WASHINGTON — Abandoning the "trust but verify" mantra of previous Republican administrations, President Bush is determined to hammer out an arms reduction deal with the Russians that would be sealed with a handshake and maybe a brief communique instead of a thousand-page treaty like those of the past.
The plan, which White House National Security Advisor Condoleezza Rice discussed in Moscow this week, is raising the anxiety level among top military leaders in both the U.S. and Russia, who instinctively recoil at placing so much trust in nations that were their enemies for most of their lifetimes.
The strategy has also upended the ideological assumptions that Americans held during the Cold War. Staunch conservatives, who distrusted the Russians with a passion, now say the Russians can be trusted, albeit with constant wariness. Liberals, who urged negotiations then, now warn that Russian President Vladimir V. Putin might have a hidden agenda and that Bush is being entirely too friendly toward him.
Bush and Putin agreed at their summit in Genoa, Italy, on Sunday to consult on both offensive and defensive strategic weaponry. After months of talk by Bush about missile defense, the Genoa talks in effect revived the two countries' traditional emphasis on mutual reduction of deadly nuclear bombs.
White House Press Secretary Ari Fleischer said Friday that as a result of Rice's consultations this week, "this is no longer a discussion of whether we will move forward as two nations, Russia and the United States, on a new strategic framework, but when."
Fleischer said that military experts from the two countries will meet early next month in Washington and that Defense Secretary Donald H. Rumsfeld will visit Moscow on Aug. 14 to continue the talks.
The administration's objective, officials say, is for both countries to impose deep cuts in their offensive forces without the elaborate enforcement mechanisms used earlier. As part of the package, Bush will insist on Russian acquiescence in scrapping or radically changing the 1972 Antiballistic Missile Treaty to allow the United States to go ahead with its missile defense plans.
U.S. officials expect Putin to accept the package despite his outspoken opposition to Bush's missile defense plans. Indeed, last November, the Russian president proposed sharp mutual reductions in offensive weapons to the Clinton administration--although those would have been subject to verification.
Bush and his top aides argue that the United States and Russia are no longer implacable foes and thus should no longer be controlled by the Cold War assumption that a balance of terror, in which neither side could expect to prevail by force of arms, is the best way to prevent war. That assumption led to the ABM Treaty and to a series of pacts intended to keep offensive nuclear capabilities in a rough parity.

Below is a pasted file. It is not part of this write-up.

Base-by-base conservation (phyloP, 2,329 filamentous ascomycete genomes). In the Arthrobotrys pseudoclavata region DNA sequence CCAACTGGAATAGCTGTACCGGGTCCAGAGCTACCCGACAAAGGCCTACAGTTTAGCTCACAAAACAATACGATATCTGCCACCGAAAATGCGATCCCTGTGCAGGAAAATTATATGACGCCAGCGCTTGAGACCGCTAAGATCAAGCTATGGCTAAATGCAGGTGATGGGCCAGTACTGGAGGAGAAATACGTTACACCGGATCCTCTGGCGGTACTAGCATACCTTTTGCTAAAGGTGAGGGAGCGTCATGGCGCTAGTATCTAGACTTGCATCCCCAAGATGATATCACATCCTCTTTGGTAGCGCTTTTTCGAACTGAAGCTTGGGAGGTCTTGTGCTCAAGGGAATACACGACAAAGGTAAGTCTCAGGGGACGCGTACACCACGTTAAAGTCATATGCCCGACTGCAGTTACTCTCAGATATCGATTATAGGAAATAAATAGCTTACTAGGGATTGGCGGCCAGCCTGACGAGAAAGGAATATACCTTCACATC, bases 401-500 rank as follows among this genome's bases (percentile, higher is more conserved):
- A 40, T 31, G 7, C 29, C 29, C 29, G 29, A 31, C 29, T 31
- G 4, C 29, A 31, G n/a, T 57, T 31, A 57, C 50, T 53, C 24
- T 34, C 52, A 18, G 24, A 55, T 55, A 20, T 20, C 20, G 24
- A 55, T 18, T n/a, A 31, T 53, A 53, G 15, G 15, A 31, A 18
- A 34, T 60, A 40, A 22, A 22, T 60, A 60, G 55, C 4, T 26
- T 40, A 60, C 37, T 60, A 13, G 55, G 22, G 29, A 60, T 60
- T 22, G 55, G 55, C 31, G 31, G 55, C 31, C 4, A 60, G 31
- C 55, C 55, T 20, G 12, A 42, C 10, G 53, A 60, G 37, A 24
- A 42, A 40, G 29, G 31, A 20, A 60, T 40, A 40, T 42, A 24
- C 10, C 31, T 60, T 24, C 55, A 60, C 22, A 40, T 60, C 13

"What we are talking about doing is changing the mind-set of the world," Bush said after his meeting with Putin. "We're basically saying the Cold War is forever over."
Even if the Cold War is over, however, the military posture that resulted from it is not.
The U.S. and Russia maintain more than 13,000 nuclear warheads--7,200 for the United States and 5,800 for Russia--that are mounted on missiles or ready to be loaded into bombers, poised for almost instant use. Although former Presidents Clinton and Boris N. Yeltsin agreed several years ago to stop aiming their weapons at each other, experts say re-targeting would take only a matter of minutes.
In addition to the deployed warheads, both countries have weapons in storage. The total U.S. arsenal is about 10,500 warheads; Russia's is about 20,000.
Of course, there are other nuclear powers. China has about 410 nuclear weapons, France about 350, Britain about 185, India and Pakistan perhaps a handful each. But with the United States and Russia maintaining more than 99% of the world's stock, nuclear arms reduction must begin with those countries or it will not happen.
Bush has frequently stated his objective of cutting offensive nuclear forces. The administration has also made clear its impatience with traditional arms control negotiations.
"There's a problem with treaties: They are terribly time-consuming," said Richard Haass, the State Department's policy planning chief.
"Treaties are quite useful for reflecting or locking in . . . fixed plateaus" but are too sluggish to deal with fast-changing issues, he said.
There is no debate about that. On Jan. 3, 1993, a little more than two weeks before Clinton was sworn in, Bush's father, President George Bush, and Yeltsin signed a pact, popularly known as START II, calling for the United States and Russia to cut their offensive weapons by more than half, to 3,500 warheads for the United States and 3,000 for Russia. That pact has never been fully ratified and has not taken effect--at least in part because both countries have independent and not always malleable legislative bodies.